I have recently started to delve into Gaussian processes. During my review, I have found a book which states that one can interpret the mean of a Gaussian process as a combination of basis functions, i.e.:

$$\bar{f}(x^*)=\sum_{n=1}^N \alpha_i k(x_i,x^*) \tag{1}$$

where $N$ is the number of training points for the Gaussian process, $k$ is a RBF kernel, and $a_i$ is the $i$-th entry of a vector


where $K$ is the Gram matrix (the $N$-by-$N$ matrix of kernel evaluations at the training points, where entry $K_{n,m}=k(x_n,x_m)$) and $y$ is a vector of length $N$ containing the predicted values at thetraining points $x_i,i=1,...,N$. These equations are taken from Rasmussen & Williams (page 11, equation 2.27). In my case, we can assume that $\sigma_n=0$, so


Now here is the problem: if I follow this form, my Gaussian process does not correctly fit the training data. If I try other implementations, the Gaussian process fits the data correctly. Unfortunately, I require the Gaussian process in the form of Equation (1) because I want to take the derivative of (1) wrt $x$.

Could you please check whether I have made an error somewhere in the code example below? My solution according to (1) is plotted as a green dotted line, the alternative approach I used is plotted as a red dotted line.

enter image description here

import numpy as np
import matplotlib.pyplot as plt


def evaluate_kernel(x1,x2,hs):
    This function takes two arrays of shape (N x D) and (M x D) as well as a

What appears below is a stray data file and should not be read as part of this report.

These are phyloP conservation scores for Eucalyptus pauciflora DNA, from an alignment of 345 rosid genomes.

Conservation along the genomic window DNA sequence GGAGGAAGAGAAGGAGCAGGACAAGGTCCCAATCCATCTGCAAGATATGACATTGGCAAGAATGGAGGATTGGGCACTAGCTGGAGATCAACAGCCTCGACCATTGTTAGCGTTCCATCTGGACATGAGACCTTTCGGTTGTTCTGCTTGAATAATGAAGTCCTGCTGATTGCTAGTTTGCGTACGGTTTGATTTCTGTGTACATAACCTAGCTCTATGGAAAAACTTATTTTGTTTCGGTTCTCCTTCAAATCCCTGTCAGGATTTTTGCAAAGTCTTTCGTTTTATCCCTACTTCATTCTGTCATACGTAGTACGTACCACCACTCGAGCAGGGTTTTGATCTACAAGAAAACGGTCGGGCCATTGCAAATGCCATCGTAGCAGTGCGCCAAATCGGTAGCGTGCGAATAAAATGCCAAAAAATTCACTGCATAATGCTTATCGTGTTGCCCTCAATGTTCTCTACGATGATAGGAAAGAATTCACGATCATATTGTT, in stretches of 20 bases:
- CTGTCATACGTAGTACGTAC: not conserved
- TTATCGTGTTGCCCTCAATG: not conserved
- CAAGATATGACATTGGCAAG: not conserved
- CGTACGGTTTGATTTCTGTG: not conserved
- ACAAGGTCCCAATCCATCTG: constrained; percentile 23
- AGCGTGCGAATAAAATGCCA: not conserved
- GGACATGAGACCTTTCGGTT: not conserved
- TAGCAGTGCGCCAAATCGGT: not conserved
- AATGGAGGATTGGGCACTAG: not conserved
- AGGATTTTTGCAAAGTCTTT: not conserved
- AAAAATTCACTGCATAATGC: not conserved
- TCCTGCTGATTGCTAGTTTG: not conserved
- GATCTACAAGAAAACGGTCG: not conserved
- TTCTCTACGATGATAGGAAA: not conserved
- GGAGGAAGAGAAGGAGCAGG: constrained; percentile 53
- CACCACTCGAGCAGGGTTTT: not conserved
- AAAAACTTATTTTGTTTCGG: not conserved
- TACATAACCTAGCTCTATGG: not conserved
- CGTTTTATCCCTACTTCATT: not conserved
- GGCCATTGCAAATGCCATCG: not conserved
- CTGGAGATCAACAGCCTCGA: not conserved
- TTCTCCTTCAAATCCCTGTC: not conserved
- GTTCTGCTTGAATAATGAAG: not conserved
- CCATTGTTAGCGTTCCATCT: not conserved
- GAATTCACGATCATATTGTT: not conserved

vector of bandwidths hs (M) and returns a  (N x M) matrix of RBF kernel 
    evaluations. D is the dimensionality of the parameters; here D = 1

    # Pre-allocate empty matrix
    matrix      = np.zeros((x1.shape[0],x2.shape[0]))
    for n in range(x2.shape[0]):
        dist        = np.linalg.norm(x1-x2[n,:],axis=1)
        matrix[:,n] = np.exp(-(dist**2)/(2*hs[n]))
    return matrix

# Create training samples
N           = 20
x_train     = np.random.uniform(0,1,size=(N,1))
y_train     = np.cos(x_train*2*np.pi)

# Set the bandwidths to 1 for now
hs          = np.ones(N)/100

# Get the Gaussian Process parameters
K           = evaluate_kernel(x_train,x_train,hs)

params      = np.dot(np.linalg.inv(K.copy()),y_train)

# Get the evaluation points
M           = 101
x_test      = np.linspace(0,1,M).reshape((M,1))
K_star      = evaluate_kernel(x_test,x_train,hs)

# Evaluate the posterior mean
mu          = np.dot(K_star,params)

# Plot the results

# Alternative approach: works -------------------------------------------------

# Alternative approach
# Apply the kernel function to our training points
L = np.linalg.cholesky(K)

# Compute the mean at our test points.
Lk = np.linalg.solve(L, K_star.T)
mu_alt = np.dot(Lk.T, np.linalg.solve(L, y_train)).reshape((101,))


2 Answers 2


Covariance matrix of Gaussian process $K$ is defined in terms of evaluations of the kernel function $k$ over the pairs of datapoints, i.e. $K_{ij} = k(\mathbf{x}_i, \mathbf{x}_j)$. For train $X$ and test $X_*$ datasets, we have submatrices $K = K(X, X)$ and $K_* = K(X, X_*)$. In such case, predictive mean of the Gaussian process is

$$ \mu = K_* K^\top y $$

Eyeballing the code, I don't see any obvious bug. You need to do standard debugging, so for every step check if the outputs match what you would expect from processing the inputs (values, shapes, etc). Also, I'd recommend starting with simple, unoptimized code, as premature optimization is a root of all evil. For example: for evaluating the kernel use old-fashioned for-loops rather than vectorized code, moreover, you seem to use $K_* = K(X_*, X)$ to avoid transposing, instead write it exactly as in the equation, and only if it works as expected, optimize the code. Finally, write unit tests.


I think with a large N you are sampling densely from [0, 1]. Some data points in x_train are very close to each other, causing K nearly singular. Consequently np.linalg.inv(K) will give you unstable results. Using np.linalg.pinv(K) should solve your problem.


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